Firefox knows what your friends did last summer


Mozilla have now fixed the problem on Thursday. Not only did they take down the original release but fixed it very quickly within two days which is very impressive. Good work!

I was writing some JavaScript and found that the following happens:


The undefined value is converted to a string and then the test returns true. It surprised me but wasn’t totally unexpected but then I thought if a string conversion is being done inside the native function then perhaps we can abuse that? Oh yes we can πŸ™‚ I thought how about we apply this to a x-domain protected object. E.g. location of an external iframe. /businessinfo\.co\.uk/.test(document.getElementById(‘x’).contentWindow.location) worked! But wait if a test works then so could exec and we can get the location from a x-domain. /(.+)/.exec(loc); also works since the x-domain object is being converted to a string in the exec function too.

First thing I thought was I can use twitter to identify the user πŸ™‚ but how? /home doesn’t return a unique url, I was searching through twitter to see what urls redirected to a unique url when I found /lists which redirects to πŸ™‚ perfect.

Here’s how the PoC works. You need to be signed into twitter using https. The PoC then opens a new window to the /lists url on twitter. Waits 5 seconds, then calls a regex on the x-domain object to reveal the twitter username.

function poc() {
var win ='', 'newWin', 'width=200,height=200');
alert('Hello '+/^https:\/\/\/([^/]+)/.exec(win.location)[1])
}, 5000);


There you have it Firefox is a little to lax with the location object.

13 Responses to “Firefox knows what your friends did last summer”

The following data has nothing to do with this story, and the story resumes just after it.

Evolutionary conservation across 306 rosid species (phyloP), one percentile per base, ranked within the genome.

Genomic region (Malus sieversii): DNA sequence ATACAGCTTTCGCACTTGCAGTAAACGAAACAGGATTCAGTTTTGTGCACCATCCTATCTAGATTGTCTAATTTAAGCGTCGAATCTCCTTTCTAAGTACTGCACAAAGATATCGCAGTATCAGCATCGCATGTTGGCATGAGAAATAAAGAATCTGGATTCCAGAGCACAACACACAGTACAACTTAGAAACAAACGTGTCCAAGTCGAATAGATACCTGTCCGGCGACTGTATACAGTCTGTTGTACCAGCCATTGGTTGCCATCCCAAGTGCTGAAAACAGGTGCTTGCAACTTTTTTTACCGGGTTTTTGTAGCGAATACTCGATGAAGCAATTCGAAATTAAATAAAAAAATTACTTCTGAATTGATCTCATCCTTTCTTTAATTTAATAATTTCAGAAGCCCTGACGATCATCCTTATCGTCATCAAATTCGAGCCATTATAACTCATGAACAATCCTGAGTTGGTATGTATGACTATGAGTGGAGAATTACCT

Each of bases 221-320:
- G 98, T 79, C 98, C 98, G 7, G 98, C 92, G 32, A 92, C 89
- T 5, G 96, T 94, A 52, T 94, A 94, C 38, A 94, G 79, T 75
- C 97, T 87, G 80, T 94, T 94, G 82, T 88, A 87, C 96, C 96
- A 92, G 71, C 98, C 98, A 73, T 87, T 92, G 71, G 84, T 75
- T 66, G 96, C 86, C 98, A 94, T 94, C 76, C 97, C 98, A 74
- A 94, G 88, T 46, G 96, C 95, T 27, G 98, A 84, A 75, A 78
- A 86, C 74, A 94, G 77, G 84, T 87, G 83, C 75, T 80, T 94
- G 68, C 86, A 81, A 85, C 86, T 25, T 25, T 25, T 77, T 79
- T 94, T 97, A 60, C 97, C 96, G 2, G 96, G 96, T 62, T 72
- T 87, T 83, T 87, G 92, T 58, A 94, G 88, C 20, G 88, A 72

1. Gareth Heyes writes:

    It appears alert(document.getElementById(‘x’).contentWindow.location) works too. It seems that it’s unrelated to the string conversion and that Firefox is in fact leaking location anyway.

  2. Pausl Stone writes:

    In Firefox 15.0.1, I get this error in the console when I run your PoC:

    Error: Permission denied for to call method Location.toString

    Which is what you’d normally expect when accessing window.location cross-domain. What version of FF did you test this in?

  3. Gareth Heyes writes:

    Firefox 16.0

  4. Paul Stone writes:

    Yeah, I updated to 16 and your PoC – so it’s a recent regression. However just doing alert(win.location) also works, so it looks like the funky regex stuff isn’t actually needed.

  5. Gareth Heyes writes:

    Yeah I realised that after the blog post πŸ™‚ but that was my thinking to how I discovered it.

  6. insertScript writes:

    Nice one πŸ˜‰

  7. Wess writes:

    Why did you disclose this before Mozilla was able to fix this?

  8. antisnatchor writes:

    LOL @Wess πŸ˜€
    As always, nice one Gareth!

  9. Gian-Carlo Pascutto writes:

    >Why did you disclose this before Mozilla was able to fix this?

    He missed out on a 3000 USD bug bounty by doing so. (Maybe the publicity was worth it, I don’t know)

  10. Gareth Heyes writes:


    I think Mozilla taking FF16 down is reward enough. Publicity LOL. 3K LOL.

  11. justin writes:

    >Why did you disclose this before Mozilla was able to fix this?

    >I think Mozilla taking FF16 down is reward enough. Publicity LOL. 3K LOL.

    GG OP. πŸ™‚

  12. johnnymous writes:

    getting a bug bounty is unrelated to disclosure. you can submit it to mozilla *and* do a blog post to get the bug bounty πŸ™‚ they don’t buy your silence. they only buy your bug.

  13. Gareth Heyes writes:

    LOL I’ve exploited you all mentally. You cannot understand why I didn’t take the cash. You then say it’s for publicity LOL because it hurts your logic circuits. Listen I love bugs, so did everyone else now most of you love your bounty.